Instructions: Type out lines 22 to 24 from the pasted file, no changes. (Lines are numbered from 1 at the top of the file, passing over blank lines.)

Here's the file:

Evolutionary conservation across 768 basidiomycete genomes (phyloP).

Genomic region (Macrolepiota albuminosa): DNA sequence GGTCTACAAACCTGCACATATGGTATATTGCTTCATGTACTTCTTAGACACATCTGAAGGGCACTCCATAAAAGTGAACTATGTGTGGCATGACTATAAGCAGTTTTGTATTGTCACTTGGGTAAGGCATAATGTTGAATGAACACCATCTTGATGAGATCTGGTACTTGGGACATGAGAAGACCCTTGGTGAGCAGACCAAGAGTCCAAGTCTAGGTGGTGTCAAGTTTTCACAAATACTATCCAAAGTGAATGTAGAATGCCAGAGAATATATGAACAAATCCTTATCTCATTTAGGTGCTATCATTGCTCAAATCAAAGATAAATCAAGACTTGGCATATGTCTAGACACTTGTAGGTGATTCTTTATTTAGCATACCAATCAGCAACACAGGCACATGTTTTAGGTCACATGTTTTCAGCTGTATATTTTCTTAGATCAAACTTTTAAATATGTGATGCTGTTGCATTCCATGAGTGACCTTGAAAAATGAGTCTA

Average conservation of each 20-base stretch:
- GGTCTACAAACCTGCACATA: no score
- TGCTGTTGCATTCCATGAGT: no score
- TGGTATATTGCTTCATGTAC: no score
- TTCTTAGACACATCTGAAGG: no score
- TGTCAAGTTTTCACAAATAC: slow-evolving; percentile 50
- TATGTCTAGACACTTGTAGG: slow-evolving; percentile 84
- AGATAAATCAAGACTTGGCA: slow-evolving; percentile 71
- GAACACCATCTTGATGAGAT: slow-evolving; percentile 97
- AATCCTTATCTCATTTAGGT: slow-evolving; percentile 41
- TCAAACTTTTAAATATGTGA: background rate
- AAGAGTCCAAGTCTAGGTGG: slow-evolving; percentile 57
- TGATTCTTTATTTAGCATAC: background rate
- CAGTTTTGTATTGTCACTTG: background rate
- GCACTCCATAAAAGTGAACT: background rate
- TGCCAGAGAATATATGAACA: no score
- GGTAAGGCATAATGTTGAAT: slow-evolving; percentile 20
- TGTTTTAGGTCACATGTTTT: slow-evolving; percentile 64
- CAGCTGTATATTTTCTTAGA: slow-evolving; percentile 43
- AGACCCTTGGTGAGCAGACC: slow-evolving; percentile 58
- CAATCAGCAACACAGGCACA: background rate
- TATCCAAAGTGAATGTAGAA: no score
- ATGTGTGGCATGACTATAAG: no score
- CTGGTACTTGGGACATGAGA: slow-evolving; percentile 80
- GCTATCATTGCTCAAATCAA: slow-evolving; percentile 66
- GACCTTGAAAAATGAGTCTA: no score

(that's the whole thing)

- AGACCCTTGGTGAGCAGACC: slow-evolving; percentile 58
- CAATCAGCAACACAGGCACA: background rate
- TATCCAAAGTGAATGTAGAA: no score